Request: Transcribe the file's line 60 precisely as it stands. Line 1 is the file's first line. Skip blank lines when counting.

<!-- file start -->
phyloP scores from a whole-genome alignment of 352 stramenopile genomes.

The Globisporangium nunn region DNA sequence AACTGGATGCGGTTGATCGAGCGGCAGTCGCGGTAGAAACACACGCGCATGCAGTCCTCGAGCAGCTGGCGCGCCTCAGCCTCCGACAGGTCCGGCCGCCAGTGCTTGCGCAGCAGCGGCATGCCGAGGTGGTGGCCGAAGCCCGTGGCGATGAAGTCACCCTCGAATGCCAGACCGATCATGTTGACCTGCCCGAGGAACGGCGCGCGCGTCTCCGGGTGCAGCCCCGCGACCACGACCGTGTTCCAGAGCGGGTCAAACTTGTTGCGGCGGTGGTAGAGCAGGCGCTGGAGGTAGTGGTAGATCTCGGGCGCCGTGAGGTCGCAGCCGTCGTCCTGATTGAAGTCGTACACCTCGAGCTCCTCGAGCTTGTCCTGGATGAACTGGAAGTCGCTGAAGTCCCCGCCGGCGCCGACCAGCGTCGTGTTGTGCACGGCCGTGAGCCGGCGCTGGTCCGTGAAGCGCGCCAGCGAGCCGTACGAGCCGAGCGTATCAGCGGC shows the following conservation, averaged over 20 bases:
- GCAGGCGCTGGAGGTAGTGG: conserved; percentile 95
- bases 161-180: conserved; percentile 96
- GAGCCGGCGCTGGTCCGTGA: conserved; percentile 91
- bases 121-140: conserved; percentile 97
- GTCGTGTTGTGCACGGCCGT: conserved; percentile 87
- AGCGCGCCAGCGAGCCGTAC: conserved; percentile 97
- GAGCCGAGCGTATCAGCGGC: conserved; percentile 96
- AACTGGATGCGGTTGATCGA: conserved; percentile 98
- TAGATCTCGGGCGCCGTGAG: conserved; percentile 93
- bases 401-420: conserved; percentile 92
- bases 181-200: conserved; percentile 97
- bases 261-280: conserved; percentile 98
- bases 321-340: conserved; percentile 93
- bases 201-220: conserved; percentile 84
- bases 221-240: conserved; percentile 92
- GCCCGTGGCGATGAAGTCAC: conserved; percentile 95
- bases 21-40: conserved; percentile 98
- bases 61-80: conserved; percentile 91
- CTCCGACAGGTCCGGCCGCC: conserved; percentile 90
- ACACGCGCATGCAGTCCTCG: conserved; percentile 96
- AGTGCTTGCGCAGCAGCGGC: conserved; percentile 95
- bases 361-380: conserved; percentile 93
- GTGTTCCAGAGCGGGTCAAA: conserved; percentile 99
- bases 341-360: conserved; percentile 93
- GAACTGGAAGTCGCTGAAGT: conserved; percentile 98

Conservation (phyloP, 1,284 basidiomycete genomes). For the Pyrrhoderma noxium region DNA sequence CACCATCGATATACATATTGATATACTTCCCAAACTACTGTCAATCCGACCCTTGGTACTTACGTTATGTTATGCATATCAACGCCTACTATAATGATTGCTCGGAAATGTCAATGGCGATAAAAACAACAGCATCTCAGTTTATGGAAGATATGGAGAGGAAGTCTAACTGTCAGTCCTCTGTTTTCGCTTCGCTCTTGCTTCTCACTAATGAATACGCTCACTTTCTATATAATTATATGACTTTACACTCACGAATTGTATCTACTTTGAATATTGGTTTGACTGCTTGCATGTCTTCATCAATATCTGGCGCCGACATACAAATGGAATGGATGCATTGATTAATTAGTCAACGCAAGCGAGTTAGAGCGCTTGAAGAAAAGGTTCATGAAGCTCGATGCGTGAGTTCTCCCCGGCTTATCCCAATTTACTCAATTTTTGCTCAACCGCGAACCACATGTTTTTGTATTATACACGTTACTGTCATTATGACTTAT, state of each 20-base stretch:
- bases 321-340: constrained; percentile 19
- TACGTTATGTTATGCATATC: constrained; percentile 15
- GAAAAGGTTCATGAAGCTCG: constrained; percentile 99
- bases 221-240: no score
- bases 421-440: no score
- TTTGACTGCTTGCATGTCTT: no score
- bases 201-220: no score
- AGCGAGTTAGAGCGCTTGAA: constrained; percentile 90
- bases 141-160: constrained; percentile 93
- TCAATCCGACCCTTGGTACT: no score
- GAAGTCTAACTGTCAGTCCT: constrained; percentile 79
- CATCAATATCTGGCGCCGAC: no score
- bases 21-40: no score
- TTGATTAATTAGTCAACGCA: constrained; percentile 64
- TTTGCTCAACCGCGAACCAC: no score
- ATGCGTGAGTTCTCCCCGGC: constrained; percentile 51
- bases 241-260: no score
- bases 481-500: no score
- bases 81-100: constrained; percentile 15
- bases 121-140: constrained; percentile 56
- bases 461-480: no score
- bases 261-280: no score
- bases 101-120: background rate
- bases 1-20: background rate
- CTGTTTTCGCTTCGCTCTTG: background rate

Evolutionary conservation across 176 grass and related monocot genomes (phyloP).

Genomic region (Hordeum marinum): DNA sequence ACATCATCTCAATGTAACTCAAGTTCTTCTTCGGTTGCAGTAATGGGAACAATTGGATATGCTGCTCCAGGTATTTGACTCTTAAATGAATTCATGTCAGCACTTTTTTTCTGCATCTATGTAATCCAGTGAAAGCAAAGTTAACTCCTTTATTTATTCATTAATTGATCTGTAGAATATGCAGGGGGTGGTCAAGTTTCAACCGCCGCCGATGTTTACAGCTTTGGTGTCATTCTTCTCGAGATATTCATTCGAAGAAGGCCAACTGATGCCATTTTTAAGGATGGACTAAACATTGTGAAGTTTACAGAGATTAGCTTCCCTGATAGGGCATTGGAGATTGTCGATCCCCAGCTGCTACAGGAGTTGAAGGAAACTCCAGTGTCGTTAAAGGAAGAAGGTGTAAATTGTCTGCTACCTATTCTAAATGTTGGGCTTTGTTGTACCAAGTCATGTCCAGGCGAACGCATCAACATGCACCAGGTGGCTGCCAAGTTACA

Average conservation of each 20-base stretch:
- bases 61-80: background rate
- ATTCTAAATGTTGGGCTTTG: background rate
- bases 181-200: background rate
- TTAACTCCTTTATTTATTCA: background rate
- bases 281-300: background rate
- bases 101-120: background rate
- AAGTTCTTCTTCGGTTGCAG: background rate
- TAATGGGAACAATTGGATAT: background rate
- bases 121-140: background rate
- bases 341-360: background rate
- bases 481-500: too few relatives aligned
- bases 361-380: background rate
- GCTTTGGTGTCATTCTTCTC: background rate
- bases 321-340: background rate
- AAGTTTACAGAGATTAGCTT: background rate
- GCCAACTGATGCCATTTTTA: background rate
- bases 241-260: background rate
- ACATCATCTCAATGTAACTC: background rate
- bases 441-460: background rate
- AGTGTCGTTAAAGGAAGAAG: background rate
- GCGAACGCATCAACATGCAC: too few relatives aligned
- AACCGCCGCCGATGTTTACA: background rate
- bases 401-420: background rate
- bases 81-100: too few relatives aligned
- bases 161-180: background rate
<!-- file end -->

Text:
- TTAACTCCTTTATTTATTCA: background rate